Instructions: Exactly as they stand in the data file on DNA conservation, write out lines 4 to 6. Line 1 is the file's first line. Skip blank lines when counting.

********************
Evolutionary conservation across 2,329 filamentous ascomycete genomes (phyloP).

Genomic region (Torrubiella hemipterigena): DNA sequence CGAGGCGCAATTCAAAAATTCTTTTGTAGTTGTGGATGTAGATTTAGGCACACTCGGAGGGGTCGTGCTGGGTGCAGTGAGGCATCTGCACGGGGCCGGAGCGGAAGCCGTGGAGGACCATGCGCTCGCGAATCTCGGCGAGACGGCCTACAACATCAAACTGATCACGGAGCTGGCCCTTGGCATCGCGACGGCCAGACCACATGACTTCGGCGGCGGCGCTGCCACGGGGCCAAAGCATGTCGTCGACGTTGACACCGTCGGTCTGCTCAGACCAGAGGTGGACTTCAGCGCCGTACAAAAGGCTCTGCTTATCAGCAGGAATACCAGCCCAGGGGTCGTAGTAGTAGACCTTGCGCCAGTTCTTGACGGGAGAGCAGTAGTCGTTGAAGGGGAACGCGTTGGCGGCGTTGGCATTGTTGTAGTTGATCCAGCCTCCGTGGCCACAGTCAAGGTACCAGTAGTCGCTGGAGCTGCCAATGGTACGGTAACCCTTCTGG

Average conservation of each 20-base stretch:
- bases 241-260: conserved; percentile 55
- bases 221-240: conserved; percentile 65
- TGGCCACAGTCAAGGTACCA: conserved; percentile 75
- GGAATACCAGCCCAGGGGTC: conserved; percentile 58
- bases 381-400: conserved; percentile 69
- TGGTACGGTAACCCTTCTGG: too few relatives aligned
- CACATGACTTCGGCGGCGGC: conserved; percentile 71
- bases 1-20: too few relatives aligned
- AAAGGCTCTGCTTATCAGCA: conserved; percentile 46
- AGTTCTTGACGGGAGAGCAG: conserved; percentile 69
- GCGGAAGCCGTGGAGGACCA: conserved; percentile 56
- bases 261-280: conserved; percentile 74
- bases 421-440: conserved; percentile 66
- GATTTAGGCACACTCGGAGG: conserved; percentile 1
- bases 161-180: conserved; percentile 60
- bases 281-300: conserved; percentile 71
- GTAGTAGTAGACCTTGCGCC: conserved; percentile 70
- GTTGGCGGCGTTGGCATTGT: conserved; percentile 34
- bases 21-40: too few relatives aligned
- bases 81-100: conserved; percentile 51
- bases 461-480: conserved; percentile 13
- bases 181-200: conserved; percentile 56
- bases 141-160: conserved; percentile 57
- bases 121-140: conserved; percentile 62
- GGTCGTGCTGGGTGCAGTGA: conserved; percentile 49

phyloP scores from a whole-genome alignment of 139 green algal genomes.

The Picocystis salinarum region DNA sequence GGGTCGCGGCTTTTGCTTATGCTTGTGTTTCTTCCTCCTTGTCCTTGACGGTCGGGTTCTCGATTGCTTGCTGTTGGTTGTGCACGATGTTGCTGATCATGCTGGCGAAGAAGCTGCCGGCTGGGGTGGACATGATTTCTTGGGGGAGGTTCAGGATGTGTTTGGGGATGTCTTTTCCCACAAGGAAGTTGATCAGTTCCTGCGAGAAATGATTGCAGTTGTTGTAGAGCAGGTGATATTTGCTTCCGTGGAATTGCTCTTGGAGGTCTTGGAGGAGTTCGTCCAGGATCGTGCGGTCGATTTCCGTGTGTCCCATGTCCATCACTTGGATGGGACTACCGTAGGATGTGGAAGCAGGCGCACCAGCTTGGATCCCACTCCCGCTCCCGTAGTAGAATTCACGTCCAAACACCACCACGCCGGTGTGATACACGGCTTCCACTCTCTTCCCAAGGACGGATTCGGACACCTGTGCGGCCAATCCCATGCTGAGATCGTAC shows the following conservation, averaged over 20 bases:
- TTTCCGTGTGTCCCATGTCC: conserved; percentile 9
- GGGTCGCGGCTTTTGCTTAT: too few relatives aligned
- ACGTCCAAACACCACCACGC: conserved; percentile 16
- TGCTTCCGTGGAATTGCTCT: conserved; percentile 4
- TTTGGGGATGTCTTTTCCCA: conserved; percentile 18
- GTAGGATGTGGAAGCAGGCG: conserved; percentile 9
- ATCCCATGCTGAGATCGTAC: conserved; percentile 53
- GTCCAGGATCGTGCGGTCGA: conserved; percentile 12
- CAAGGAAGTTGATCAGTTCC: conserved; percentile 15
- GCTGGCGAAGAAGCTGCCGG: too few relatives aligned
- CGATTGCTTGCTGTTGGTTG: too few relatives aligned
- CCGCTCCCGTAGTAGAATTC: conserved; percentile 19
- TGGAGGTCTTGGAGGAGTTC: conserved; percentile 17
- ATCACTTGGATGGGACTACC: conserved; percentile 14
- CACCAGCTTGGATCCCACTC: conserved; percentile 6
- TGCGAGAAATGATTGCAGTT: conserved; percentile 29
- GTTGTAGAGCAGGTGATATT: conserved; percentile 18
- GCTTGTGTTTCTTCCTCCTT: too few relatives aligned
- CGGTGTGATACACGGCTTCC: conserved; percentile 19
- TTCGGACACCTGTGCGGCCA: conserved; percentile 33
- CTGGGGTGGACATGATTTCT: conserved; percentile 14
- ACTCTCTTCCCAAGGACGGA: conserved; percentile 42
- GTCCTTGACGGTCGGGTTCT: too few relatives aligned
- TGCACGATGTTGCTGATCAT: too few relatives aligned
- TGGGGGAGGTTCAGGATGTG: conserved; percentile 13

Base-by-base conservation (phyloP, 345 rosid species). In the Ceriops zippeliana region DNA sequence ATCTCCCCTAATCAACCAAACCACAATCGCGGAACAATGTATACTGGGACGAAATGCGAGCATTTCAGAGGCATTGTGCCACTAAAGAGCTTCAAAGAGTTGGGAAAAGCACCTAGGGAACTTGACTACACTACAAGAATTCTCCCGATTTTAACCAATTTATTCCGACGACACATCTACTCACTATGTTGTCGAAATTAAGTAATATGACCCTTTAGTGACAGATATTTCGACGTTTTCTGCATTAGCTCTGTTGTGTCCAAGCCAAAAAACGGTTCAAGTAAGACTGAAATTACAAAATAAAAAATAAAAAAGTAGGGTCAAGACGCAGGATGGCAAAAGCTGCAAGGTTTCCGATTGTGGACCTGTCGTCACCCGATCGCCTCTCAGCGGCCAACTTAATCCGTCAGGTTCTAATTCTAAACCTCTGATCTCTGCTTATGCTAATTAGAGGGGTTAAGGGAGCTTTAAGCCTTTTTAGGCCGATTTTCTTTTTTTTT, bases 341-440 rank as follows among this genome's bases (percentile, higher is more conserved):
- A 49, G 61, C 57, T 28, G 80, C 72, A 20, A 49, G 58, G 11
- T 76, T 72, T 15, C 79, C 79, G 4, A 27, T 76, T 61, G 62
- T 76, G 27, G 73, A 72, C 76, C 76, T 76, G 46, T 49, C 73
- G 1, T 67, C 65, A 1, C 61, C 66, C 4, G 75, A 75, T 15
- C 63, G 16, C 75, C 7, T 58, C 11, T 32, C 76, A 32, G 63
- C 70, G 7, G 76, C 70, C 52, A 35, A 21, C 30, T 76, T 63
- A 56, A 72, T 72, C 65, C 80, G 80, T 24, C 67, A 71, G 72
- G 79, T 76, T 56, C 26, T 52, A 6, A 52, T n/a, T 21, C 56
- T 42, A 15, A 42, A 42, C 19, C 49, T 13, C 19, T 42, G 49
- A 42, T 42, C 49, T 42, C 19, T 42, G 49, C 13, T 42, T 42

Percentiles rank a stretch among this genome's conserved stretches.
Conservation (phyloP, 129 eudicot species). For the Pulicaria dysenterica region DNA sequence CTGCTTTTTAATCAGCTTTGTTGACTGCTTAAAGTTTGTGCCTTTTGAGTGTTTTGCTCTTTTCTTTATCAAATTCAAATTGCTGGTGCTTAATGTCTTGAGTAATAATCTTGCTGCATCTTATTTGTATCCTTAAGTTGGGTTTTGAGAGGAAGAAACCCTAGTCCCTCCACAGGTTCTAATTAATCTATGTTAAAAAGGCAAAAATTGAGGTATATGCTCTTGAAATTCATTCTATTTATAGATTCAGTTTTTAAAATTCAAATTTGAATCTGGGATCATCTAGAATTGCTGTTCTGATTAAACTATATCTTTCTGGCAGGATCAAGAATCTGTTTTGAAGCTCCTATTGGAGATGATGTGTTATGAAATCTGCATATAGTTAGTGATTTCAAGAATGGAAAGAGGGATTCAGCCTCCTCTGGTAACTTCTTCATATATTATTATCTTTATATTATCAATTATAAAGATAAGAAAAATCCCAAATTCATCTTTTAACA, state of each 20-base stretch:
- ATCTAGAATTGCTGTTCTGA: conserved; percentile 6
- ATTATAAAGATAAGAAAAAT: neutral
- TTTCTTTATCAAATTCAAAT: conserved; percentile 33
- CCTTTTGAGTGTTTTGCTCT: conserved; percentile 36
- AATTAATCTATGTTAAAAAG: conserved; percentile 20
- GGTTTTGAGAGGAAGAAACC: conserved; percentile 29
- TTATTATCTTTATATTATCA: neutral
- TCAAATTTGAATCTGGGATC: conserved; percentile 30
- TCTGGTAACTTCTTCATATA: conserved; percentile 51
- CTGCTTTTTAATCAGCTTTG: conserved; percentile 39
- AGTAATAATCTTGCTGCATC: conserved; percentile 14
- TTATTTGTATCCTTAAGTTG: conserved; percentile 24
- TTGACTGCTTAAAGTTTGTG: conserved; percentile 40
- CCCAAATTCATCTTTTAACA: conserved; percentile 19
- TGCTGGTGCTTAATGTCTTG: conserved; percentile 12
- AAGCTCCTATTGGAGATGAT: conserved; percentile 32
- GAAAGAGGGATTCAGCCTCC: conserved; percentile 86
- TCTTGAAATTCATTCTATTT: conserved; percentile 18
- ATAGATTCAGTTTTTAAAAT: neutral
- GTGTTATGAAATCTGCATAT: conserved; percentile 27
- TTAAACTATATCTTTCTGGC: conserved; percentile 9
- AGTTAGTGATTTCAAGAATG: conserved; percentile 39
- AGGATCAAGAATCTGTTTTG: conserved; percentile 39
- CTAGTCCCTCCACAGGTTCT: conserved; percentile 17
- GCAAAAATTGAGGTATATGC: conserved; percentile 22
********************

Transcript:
- bases 241-260: conserved; percentile 55
- bases 221-240: conserved; percentile 65
- TGGCCACAGTCAAGGTACCA: conserved; percentile 75